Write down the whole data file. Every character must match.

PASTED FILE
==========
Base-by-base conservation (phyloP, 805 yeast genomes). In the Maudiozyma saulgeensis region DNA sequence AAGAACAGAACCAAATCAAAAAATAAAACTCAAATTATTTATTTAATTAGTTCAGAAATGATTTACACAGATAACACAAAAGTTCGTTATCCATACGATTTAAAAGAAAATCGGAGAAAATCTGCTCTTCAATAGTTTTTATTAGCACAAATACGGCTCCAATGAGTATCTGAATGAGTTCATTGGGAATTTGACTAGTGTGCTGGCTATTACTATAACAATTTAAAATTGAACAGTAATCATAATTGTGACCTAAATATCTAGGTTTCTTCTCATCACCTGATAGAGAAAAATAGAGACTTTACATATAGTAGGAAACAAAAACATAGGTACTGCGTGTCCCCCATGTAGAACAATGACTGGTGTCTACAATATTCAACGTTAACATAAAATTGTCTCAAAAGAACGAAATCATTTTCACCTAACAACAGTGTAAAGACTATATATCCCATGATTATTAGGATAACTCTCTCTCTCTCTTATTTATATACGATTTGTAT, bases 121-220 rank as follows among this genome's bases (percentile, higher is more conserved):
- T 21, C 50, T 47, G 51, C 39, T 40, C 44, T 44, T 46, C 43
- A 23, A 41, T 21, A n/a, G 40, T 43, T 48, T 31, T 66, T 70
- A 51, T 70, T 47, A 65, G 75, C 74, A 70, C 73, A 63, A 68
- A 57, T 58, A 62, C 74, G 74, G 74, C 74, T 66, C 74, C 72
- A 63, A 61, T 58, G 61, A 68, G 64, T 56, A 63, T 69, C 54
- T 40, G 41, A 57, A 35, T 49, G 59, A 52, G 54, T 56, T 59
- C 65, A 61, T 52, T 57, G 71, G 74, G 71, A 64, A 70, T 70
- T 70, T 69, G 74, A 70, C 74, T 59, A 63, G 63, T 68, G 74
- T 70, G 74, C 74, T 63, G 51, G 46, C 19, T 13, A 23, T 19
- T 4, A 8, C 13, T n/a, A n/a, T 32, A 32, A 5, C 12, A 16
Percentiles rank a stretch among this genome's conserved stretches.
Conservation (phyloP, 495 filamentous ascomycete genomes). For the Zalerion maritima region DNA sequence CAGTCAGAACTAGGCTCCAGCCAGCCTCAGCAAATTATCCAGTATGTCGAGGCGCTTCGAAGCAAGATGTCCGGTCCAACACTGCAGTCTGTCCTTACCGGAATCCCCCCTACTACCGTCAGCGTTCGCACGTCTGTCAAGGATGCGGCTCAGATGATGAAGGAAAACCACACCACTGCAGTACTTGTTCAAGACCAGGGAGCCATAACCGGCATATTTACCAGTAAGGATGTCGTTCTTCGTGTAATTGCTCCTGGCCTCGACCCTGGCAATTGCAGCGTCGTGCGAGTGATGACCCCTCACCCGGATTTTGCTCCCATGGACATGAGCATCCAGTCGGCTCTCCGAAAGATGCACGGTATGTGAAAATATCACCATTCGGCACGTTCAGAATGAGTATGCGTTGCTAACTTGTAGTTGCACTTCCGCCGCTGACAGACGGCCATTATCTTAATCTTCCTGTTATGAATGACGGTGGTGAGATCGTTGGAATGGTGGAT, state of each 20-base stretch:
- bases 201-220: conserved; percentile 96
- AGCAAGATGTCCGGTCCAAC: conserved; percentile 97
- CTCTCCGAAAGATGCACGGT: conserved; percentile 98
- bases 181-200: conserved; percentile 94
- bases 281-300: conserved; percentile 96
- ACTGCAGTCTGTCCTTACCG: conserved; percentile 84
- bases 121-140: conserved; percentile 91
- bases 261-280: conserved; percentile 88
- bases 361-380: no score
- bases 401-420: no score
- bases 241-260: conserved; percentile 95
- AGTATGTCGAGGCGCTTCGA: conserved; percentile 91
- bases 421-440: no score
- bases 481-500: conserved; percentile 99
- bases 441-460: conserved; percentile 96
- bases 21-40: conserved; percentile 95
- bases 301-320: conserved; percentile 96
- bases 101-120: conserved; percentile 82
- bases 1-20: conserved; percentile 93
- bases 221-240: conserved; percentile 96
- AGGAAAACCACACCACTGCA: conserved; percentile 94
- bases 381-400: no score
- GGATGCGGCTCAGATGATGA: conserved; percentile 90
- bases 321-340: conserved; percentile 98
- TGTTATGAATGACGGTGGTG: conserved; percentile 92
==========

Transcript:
Base-by-base conservation (phyloP, 805 yeast genomes). In the Maudiozyma saulgeensis region DNA sequence AAGAACAGAACCAAATCAAAAAATAAAACTCAAATTATTTATTTAATTAGTTCAGAAATGATTTACACAGATAACACAAAAGTTCGTTATCCATACGATTTAAAAGAAAATCGGAGAAAATCTGCTCTTCAATAGTTTTTATTAGCACAAATACGGCTCCAATGAGTATCTGAATGAGTTCATTGGGAATTTGACTAGTGTGCTGGCTATTACTATAACAATTTAAAATTGAACAGTAATCATAATTGTGACCTAAATATCTAGGTTTCTTCTCATCACCTGATAGAGAAAAATAGAGACTTTACATATAGTAGGAAACAAAAACATAGGTACTGCGTGTCCCCCATGTAGAACAATGACTGGTGTCTACAATATTCAACGTTAACATAAAATTGTCTCAAAAGAACGAAATCATTTTCACCTAACAACAGTGTAAAGACTATATATCCCATGATTATTAGGATAACTCTCTCTCTCTCTTATTTATATACGATTTGTAT, bases 121-220 rank as follows among this genome's bases (percentile, higher is more conserved):
- T 21, C 50, T 47, G 51, C 39, T 40, C 44, T 44, T 46, C 43
- A 23, A 41, T 21, A n/a, G 40, T 43, T 48, T 31, T 66, T 70
- A 51, T 70, T 47, A 65, G 75, C 74, A 70, C 73, A 63, A 68
- A 57, T 58, A 62, C 74, G 74, G 74, C 74, T 66, C 74, C 72
- A 63, A 61, T 58, G 61, A 68, G 64, T 56, A 63, T 69, C 54
- T 40, G 41, A 57, A 35, T 49, G 59, A 52, G 54, T 56, T 59
- C 65, A 61, T 52, T 57, G 71, G 74, G 71, A 64, A 70, T 70
- T 70, T 69, G 74, A 70, C 74, T 59, A 63, G 63, T 68, G 74
- T 70, G 74, C 74, T 63, G 51, G 46, C 19, T 13, A 23, T 19
- T 4, A 8, C 13, T n/a, A n/a, T 32, A 32, A 5, C 12, A 16
Percentiles rank a stretch among this genome's conserved stretches.
Conservation (phyloP, 495 filamentous ascomycete genomes). For the Zalerion maritima region DNA sequence CAGTCAGAACTAGGCTCCAGCCAGCCTCAGCAAATTATCCAGTATGTCGAGGCGCTTCGAAGCAAGATGTCCGGTCCAACACTGCAGTCTGTCCTTACCGGAATCCCCCCTACTACCGTCAGCGTTCGCACGTCTGTCAAGGATGCGGCTCAGATGATGAAGGAAAACCACACCACTGCAGTACTTGTTCAAGACCAGGGAGCCATAACCGGCATATTTACCAGTAAGGATGTCGTTCTTCGTGTAATTGCTCCTGGCCTCGACCCTGGCAATTGCAGCGTCGTGCGAGTGATGACCCCTCACCCGGATTTTGCTCCCATGGACATGAGCATCCAGTCGGCTCTCCGAAAGATGCACGGTATGTGAAAATATCACCATTCGGCACGTTCAGAATGAGTATGCGTTGCTAACTTGTAGTTGCACTTCCGCCGCTGACAGACGGCCATTATCTTAATCTTCCTGTTATGAATGACGGTGGTGAGATCGTTGGAATGGTGGAT, state of each 20-base stretch:
- bases 201-220: conserved; percentile 96
- AGCAAGATGTCCGGTCCAAC: conserved; percentile 97
- CTCTCCGAAAGATGCACGGT: conserved; percentile 98
- bases 181-200: conserved; percentile 94
- bases 281-300: conserved; percentile 96
- ACTGCAGTCTGTCCTTACCG: conserved; percentile 84
- bases 121-140: conserved; percentile 91
- bases 261-280: conserved; percentile 88
- bases 361-380: no score
- bases 401-420: no score
- bases 241-260: conserved; percentile 95
- AGTATGTCGAGGCGCTTCGA: conserved; percentile 91
- bases 421-440: no score
- bases 481-500: conserved; percentile 99
- bases 441-460: conserved; percentile 96
- bases 21-40: conserved; percentile 95
- bases 301-320: conserved; percentile 96
- bases 101-120: conserved; percentile 82
- bases 1-20: conserved; percentile 93
- bases 221-240: conserved; percentile 96
- AGGAAAACCACACCACTGCA: conserved; percentile 94
- bases 381-400: no score
- GGATGCGGCTCAGATGATGA: conserved; percentile 90
- bases 321-340: conserved; percentile 98
- TGTTATGAATGACGGTGGTG: conserved; percentile 92